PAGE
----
U.S. Supreme Court nominee Neil Gorsuch appears to have borrowed material from multiple authors in his 2006 book, according to a new analysis by Politico.
This week, U.S. lawmakers are going head-to-head over the nomination of Gorsuch to the highest court in the land. Although the book is only one snippet of Gorsuch’s vast portfolio of writings, six independent experts contacted by Politico agreed that the flagged passages appear problematic.
Here’s more about documents obtained by the media outlet:
The documents show that several passages from the tenth chapter of his 2006 book, “The Future of Assisted Suicide and Euthanasia,” read nearly verbatim to a 1984 article in the Indiana Law Journal. In several other instances in that book and an academic article published in 2000, Gorsuch borrowed from the ideas, quotes and structures of scholarly and legal works without citing them…Instead, Gorsuch often acknowledges the primary sources cited by those writers.
The White House defended Gorsuch, arguing to Politico that the allegations represented a “false attack.”
The article includes text snippets so readers can compare the similarities. Although some instances seem more obvious than others — for instance, duplicating most of a sentence (just changing one word) — other examples of potential overlap are less straightforward. And while six independent experts who spoke to Politico condemned Gorsuch’s practice, other experts provided by the White House defended it. What’s more:
The experts offered by the White House asserted that the criteria for citing work in dissertations on legal philosophy is different than for other types of academia or journalism: While Gorsuch may have borrowed language or facts from others without attribution, they said, he did not misappropriate ideas or arguments.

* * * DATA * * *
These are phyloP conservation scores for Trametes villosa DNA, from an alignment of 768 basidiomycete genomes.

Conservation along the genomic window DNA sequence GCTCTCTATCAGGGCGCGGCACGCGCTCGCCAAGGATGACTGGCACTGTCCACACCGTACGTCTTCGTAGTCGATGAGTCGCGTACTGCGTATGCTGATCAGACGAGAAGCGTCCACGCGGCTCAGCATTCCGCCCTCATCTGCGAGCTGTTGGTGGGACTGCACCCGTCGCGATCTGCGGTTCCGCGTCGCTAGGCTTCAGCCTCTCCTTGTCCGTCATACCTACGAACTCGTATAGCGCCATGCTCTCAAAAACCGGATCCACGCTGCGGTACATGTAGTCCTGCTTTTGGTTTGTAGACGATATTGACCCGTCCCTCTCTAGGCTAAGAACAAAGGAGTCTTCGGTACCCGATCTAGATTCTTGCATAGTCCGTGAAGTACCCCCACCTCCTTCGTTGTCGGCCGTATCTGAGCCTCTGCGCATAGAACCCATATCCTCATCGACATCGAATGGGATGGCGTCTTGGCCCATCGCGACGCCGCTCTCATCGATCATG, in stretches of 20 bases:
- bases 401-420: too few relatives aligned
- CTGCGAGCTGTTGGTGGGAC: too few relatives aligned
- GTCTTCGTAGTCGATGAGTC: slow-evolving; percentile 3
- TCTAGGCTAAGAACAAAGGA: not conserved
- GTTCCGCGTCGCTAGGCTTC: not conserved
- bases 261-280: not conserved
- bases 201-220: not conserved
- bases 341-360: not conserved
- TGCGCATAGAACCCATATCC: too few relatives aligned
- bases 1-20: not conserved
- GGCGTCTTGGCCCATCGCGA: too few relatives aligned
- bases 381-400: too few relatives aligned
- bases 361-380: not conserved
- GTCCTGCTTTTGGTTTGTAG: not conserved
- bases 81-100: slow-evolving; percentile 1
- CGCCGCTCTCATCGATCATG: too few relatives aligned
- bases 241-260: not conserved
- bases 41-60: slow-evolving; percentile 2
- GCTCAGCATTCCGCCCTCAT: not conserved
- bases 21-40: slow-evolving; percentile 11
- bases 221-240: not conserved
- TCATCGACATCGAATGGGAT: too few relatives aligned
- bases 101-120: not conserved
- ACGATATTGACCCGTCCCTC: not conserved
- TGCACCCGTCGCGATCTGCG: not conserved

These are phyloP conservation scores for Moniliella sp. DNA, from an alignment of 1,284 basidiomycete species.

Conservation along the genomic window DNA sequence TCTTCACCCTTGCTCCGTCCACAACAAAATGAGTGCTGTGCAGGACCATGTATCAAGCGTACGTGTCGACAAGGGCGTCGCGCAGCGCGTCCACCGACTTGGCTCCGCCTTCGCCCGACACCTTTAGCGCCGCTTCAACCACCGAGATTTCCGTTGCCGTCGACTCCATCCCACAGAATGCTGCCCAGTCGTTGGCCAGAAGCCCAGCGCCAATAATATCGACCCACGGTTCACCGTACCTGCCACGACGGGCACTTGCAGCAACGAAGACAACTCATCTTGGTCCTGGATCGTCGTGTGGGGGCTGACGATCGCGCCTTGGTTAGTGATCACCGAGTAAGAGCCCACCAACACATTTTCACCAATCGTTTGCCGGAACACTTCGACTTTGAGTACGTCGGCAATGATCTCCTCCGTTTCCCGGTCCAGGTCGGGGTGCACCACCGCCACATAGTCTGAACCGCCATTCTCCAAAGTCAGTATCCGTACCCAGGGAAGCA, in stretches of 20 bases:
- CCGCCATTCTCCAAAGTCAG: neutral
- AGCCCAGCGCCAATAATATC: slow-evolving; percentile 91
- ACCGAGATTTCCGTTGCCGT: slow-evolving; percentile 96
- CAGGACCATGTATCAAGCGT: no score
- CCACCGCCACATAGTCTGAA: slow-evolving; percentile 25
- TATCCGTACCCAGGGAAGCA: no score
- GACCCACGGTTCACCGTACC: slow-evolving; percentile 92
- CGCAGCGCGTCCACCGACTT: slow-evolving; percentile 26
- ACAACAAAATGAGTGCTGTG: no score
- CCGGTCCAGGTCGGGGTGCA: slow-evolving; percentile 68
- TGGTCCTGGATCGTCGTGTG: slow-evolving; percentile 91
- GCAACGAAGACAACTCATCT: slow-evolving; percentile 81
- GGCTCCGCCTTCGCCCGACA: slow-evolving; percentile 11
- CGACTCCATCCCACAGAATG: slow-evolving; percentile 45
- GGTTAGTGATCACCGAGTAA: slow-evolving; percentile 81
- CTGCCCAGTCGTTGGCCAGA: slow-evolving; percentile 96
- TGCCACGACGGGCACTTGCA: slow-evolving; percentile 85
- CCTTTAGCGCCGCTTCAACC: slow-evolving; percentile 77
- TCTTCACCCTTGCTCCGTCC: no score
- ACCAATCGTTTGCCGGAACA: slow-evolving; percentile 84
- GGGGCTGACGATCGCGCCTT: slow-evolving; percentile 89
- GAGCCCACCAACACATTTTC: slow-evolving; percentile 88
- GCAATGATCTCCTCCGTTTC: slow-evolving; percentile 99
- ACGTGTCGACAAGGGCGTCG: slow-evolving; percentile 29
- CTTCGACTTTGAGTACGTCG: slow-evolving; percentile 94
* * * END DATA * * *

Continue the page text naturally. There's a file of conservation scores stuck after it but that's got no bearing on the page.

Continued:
We’ve wondered before about how much text overlap is okay — for instance, should authors rewrite the same methods and disease description over and over, just to avoid being dinged for plagiarism or duplication, when there’s only so many ways to say it? What if they just used quotation marks? Would reviewers and editors take that as a sign that the work wasn’t otherwise original, and reject it? And is lifting words less harmful than lifting ideas?
As Robert George of Princeton University — the general editor for Gorsuch’s book publisher, and one of the experts offered by the White House in support of the nominee — said in the article:
Judge Gorsuch did not attempt to steal other people’s intellectual property or pass off ideas or arguments taken from other writers as his own…In no case did he seek credit for insights or analysis that had been purloined. In short, not only is there no fire, there isn’t even any smoke.
However, Miguel Roig of St. John’s University — a member of the board of our parent non-profit organization, who’s written extensively about plagiarism in academic writing — told us he believes the amount of overlap flagged in Gorsuch’s book is indeed plagiarism, and a problem:
Yes, I absolutely agree that this is problematic writing. If a student of mine were to submit a paper with this type of text similarity, I would classify the matter as plagiarism. Of course, an important question is the ratio of questionable text to the ‘whole’ of the work.
Whether there are different standards in legal writing, it seems to me that law journals and books, especially a book written for a general audience, fall under the umbrella of academic writing. While some of the technical phrases in the example given in the article (i.e., esophageal atresia with tracheoesophageal fistula) might be tolerable in a paraphrase, I cannot imagine a legitimate journal or book publisher tolerating the type of textual borrowing shown in the article.
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